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Last Updated on: 26th October 2015, 04:52 pm
Gold has been in a consistent decline for the past 3 years, where price has fallen from levels around $1770 in September 2012 to current levels below $1200. This came about mostly due to the sharp rise in Stocks and Bonds, traditional assets were performing well and there were few reasons to seek refuge in Gold. The S&P 500 has gone from 1407.40 in September 2012 to an all time high of 2137.10 in May of this year. To add to the pressure for Gold price interest rates fell to historically low levels for various years. The key Fed Fund rate was lowered to 0.25% at the onset of the 2008 crisis and has remained there since. What this unseen level of interest rates did is create an exponential effect on Stock growth, as corporations benefited from access to cheap finance for their operations. This low interest rate scenario, which has been the fuel for the economic growth over the past 6 years, could be about to come to an end.
The debate is still open as to the timing for the first in a series of rate hikes which will take us through 2016 and beyond. The real concern is that interest rate hikes may happen too early, given the current subdued economic data. This would certainly turn around the bull trend in stocks as corporations would be hit the worst in a higher interest rate scenario if the economy is not performing well enough to sustain the higher interest rate levels. The economy may not necessarily suffer as much as Stocks, looking at the chart below for Annual GDP Growth and comparing to the one for Fed Fund rates above, we can see that during many periods in the past 45 years the economy has shown similar levels of growth with much higher interest rates.
However expectation for price growth will be diminished in a higher interest rate environment, expectations for price growth are measured by the Price/earnings ratio. This ratio tells you how many more times than earnings the market is willing to pay for a stock. Currently this ratio is at 26.22, but it would be highly unlikely that the Stock market would deem these levels as feasible as we enter into a tightening monetary policy.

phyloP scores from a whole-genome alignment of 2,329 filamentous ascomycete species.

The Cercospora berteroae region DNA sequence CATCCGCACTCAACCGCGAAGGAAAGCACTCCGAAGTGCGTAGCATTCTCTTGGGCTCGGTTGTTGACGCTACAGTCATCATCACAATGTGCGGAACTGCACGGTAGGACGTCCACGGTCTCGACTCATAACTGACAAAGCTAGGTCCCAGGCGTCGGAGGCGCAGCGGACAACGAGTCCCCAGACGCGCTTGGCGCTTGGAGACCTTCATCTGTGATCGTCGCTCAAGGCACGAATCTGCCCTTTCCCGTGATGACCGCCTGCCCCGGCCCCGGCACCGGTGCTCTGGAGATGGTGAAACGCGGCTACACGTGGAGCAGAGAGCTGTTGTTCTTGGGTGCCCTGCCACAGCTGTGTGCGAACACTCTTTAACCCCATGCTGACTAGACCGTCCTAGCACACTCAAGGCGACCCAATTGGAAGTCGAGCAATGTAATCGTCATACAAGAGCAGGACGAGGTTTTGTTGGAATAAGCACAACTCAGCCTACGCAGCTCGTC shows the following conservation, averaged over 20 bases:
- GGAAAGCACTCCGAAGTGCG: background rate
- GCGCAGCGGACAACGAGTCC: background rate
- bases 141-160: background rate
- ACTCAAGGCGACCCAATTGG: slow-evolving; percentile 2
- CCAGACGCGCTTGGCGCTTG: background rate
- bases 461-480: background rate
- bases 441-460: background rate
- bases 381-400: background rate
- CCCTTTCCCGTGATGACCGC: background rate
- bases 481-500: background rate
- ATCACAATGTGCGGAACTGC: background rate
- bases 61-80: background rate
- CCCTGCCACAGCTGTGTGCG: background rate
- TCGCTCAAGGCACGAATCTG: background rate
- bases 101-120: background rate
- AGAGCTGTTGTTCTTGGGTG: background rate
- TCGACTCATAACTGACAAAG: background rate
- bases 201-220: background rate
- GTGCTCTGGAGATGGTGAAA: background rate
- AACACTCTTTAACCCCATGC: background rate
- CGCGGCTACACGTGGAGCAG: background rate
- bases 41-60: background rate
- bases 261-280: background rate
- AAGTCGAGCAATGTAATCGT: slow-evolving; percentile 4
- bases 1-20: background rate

The strength of the US Dollar will also begin to take its toll as exports will become expensive for countries importing American goods. Exports make up around 13% of GDP that is not one of the largest sectors but large enough to impact overall GDP. The Euro has fallen from just under 1.4000 in May 2014 to current levels below 1.1100 on the back of better GDP growth but also mostly on the back of expectations for higher interest rates in the US. It is therefore quite feasible to forecast an even higher US Dollar against most major currencies, further dampening exports.
Expectations for Gold Price
Some analysts have reduced their price expectations for Gold going into 2016, although they still remain slightly higher than current levels. The main concern is the likelihood of a restrictive monetary policy and a stronger US Dollar in a higher interest rate scenario. Higher interest rates means that investors will be more attracted to assets that have a yield as they will now be higher, moving some of their holdings out of Gold which has no coupons. A strong US Dollar will allow commodity exporting countries to offer lower prices for their commodities in Dollar terms as they will receive a larger amount in their domestic currency. There have been reports of a decline in demand for Gold coming form a reduction in demand of the Jewellery sector, which has helped demand drop by 12% on a yearly basis in the second quarter of 2015.
Higher interest rates however could also see the Stock market take a beating as a new regime of tightening monetary policy comes into place. As Stock price declines Gold should benefit, despite the higher yield in bonds, as it is a safe haven asset and is often held in the attempt to protect wealth from adverse market conditions. The graph below shows the curves for Gold price and the Supply line since 2008. As we can see since 2013 the two curves have begun to diverge with supply decreasing as producers are being squeezed by falling prices. The supply line has fallen much faster than price, Gold Price Index has fallen from just below 180 to 120, whereas the Supply Index has gone from just under 180 to 60. Supply has fallen by approximately twice as much as price over the same period. There may not be much more room for price to fall given that it would seem that supply has adjusted in a much bigger way with a more severe reaction to falling prices.
Looking at a comparison chart for Gold and Stocks, the chart below shows Gold SPDR (GLD) compared to S&P 500 index.
We can see that over the past 10 years Gold has performed considerably better than the S&P 500. Over this period Gold has increased by 127.07% compared to an increase of 66.08% for Stocks. Gold also never under-performed compared to S&P 500 for the whole 10 years. Price discovery for any asset is always tricky and there is no crystal ball but holding a percentage of Gold within a well diversified portfolio would certainly seem to make sense.